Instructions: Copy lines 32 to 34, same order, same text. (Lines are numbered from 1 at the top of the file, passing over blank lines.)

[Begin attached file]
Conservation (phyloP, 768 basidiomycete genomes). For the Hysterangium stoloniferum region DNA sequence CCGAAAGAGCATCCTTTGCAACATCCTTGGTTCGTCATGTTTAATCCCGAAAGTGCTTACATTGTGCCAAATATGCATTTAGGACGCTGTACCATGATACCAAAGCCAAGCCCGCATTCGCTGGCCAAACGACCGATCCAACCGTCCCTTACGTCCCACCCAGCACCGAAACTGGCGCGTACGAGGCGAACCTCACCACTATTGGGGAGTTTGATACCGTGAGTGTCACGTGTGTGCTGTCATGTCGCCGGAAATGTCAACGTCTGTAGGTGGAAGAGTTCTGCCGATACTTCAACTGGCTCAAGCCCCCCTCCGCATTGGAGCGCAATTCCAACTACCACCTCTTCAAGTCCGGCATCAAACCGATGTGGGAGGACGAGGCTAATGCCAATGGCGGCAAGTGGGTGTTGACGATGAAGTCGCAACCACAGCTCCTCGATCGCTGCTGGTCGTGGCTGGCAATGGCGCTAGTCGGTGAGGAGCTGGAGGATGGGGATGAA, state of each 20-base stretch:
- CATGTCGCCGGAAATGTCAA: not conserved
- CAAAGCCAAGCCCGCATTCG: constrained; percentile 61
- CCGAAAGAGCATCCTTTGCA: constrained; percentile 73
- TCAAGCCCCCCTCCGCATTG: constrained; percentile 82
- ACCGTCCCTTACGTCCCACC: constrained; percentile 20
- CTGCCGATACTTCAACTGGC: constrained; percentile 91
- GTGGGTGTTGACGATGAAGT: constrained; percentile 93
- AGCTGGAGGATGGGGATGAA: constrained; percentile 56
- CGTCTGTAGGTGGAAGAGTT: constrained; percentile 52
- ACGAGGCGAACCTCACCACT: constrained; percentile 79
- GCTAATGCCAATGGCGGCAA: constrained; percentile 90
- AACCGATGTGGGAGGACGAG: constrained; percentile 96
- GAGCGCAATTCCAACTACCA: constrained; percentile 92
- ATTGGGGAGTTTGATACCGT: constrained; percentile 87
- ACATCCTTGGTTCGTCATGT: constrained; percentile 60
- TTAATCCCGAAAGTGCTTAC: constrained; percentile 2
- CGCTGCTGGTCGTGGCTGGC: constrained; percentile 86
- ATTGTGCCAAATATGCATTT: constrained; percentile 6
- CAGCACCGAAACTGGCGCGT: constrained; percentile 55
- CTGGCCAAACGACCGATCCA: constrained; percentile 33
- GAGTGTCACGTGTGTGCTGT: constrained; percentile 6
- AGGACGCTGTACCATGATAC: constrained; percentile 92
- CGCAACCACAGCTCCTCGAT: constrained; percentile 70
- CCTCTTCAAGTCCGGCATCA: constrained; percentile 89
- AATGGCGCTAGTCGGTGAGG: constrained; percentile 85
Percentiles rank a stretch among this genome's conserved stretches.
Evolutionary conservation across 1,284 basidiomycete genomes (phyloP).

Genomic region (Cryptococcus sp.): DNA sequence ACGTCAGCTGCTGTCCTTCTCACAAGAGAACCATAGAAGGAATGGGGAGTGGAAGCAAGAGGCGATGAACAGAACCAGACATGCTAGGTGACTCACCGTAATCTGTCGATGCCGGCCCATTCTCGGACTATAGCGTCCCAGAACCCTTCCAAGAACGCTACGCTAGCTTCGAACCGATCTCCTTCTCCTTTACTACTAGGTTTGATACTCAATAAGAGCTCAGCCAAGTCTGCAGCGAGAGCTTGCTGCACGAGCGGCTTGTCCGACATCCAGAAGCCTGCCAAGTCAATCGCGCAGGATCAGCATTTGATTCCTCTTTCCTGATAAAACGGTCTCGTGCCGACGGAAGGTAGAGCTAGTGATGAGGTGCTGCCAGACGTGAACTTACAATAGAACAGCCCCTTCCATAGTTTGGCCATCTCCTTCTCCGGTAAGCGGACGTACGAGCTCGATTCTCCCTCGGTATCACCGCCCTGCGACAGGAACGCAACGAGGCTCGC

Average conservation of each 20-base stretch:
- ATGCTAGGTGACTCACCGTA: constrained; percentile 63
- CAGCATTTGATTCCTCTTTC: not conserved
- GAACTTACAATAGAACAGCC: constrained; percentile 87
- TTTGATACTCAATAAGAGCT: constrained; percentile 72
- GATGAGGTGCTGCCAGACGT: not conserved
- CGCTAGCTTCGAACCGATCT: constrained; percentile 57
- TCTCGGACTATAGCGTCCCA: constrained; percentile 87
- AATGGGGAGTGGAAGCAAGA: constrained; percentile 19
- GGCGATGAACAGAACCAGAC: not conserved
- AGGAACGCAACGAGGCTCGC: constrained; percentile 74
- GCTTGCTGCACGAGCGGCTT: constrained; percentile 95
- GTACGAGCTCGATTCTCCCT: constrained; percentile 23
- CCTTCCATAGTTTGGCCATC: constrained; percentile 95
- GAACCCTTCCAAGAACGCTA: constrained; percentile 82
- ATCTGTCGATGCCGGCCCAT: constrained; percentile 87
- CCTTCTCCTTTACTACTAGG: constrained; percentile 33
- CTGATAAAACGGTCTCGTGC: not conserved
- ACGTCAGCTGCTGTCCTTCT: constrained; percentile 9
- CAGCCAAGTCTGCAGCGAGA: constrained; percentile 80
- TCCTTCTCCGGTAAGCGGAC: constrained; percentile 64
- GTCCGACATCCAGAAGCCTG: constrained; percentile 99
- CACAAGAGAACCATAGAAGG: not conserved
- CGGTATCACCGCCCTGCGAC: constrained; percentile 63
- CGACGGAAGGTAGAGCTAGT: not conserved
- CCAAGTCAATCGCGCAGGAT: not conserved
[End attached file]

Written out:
- CAGCATTTGATTCCTCTTTC: not conserved
- GAACTTACAATAGAACAGCC: constrained; percentile 87
- TTTGATACTCAATAAGAGCT: constrained; percentile 72